Blomkamp was tapped by Peter Jackson to direct a movie based on the popular video game Halo. When the deal to complete the film fell through, Jackson felt compelled to allow Blomkamp to direct a larger version of Alive in Joburg. Jackson arranged the financing to back the film for $30 million, a tiny budget compared to, say, Transformers 2 which cost in excess of $300 million. And District 9 is far and away a better film. Here’s a link to the trailer of District 9.

Here are 5 things that we can learn from the creative process of Neill Blomkamp.

1. Create from the core of you. This single factor is what sets Blomkamp apart from so many young creators ( and old ones as well) and why his movie is so fresh and feels so original. He incorporated his own personal reflections of the environment he grew up in and translated it into a new story arch. He not only wrote what he knew and what he had experienced but found the right kind of story to share those experiences.
2.Follow your bliss. Blomkamp combined his love for science fiction, his affinity for video games, his talent and background in special effects together with his own life experience to create something real.
3. Let your influences inspire, not conspire. Blomkamp’s creative influences are apparent in District 9. The basic premise for the movie is taken from 1988’s Alien Nation, as well as other science fiction classics like The Day the Earth Stood Still and Independence Day. Even his love of the game Halo is a part of the making of this film. But Blomkamp puts a fresh, new original spin on the genre, and makes it his own. Though the influences are there, they are part of the creative process, not than the creative outcome. It takes creative confidence to achieve that, one that is born from a lot of experience. Sure, Blomkamp is only 29, but he started as a 3-D animator at 16. He listened to that internal voice to create from. The inspirations were only a part of the mix.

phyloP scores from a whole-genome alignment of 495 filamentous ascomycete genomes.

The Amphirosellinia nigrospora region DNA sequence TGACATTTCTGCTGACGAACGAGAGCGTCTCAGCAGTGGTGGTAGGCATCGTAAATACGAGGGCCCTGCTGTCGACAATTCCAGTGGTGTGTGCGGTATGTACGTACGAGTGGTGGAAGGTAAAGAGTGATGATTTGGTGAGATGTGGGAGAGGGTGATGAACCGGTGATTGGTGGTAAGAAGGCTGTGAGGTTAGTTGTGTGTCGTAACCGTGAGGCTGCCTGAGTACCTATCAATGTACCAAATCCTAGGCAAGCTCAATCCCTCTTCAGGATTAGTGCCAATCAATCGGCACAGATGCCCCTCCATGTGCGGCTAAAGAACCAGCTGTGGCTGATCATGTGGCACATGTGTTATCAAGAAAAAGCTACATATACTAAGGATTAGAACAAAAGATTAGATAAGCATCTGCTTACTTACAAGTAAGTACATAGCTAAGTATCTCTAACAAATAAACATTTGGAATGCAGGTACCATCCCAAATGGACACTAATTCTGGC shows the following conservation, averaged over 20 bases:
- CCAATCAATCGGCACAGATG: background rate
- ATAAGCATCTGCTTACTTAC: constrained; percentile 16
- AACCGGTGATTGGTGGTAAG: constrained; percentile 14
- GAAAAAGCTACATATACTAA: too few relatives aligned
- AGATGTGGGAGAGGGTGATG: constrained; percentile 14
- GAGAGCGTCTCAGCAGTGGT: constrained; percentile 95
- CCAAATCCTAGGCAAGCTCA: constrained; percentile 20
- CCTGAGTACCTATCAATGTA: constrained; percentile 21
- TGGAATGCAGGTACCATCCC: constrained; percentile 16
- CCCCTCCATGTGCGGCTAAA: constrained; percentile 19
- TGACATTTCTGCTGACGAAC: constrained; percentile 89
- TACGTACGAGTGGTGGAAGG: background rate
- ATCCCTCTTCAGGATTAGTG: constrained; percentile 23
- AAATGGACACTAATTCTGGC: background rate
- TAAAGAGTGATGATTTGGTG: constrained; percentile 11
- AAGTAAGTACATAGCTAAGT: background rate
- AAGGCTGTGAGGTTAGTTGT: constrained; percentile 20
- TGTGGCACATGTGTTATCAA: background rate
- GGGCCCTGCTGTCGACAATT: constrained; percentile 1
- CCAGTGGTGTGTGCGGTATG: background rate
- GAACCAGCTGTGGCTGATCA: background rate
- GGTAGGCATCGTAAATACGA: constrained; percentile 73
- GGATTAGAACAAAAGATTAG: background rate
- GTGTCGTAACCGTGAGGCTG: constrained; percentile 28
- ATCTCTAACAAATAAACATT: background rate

4. Give the process time. The gestation period for creative projects varies, but it is often years in the subconscious before it comes to the forefront. I’ve read stories about creators who work amazingly fast (John Hughes, for instance, in one our previous blog posts), but rest assured the seeds for stories, paintings, songs, comics, and screenwriting are planted long before they blossom. Blomkamps short film Alive in Joburg was done in 2005, but it’s story was conceived in the miind of the creator years before it came to the big screen as District 9 in August 2009.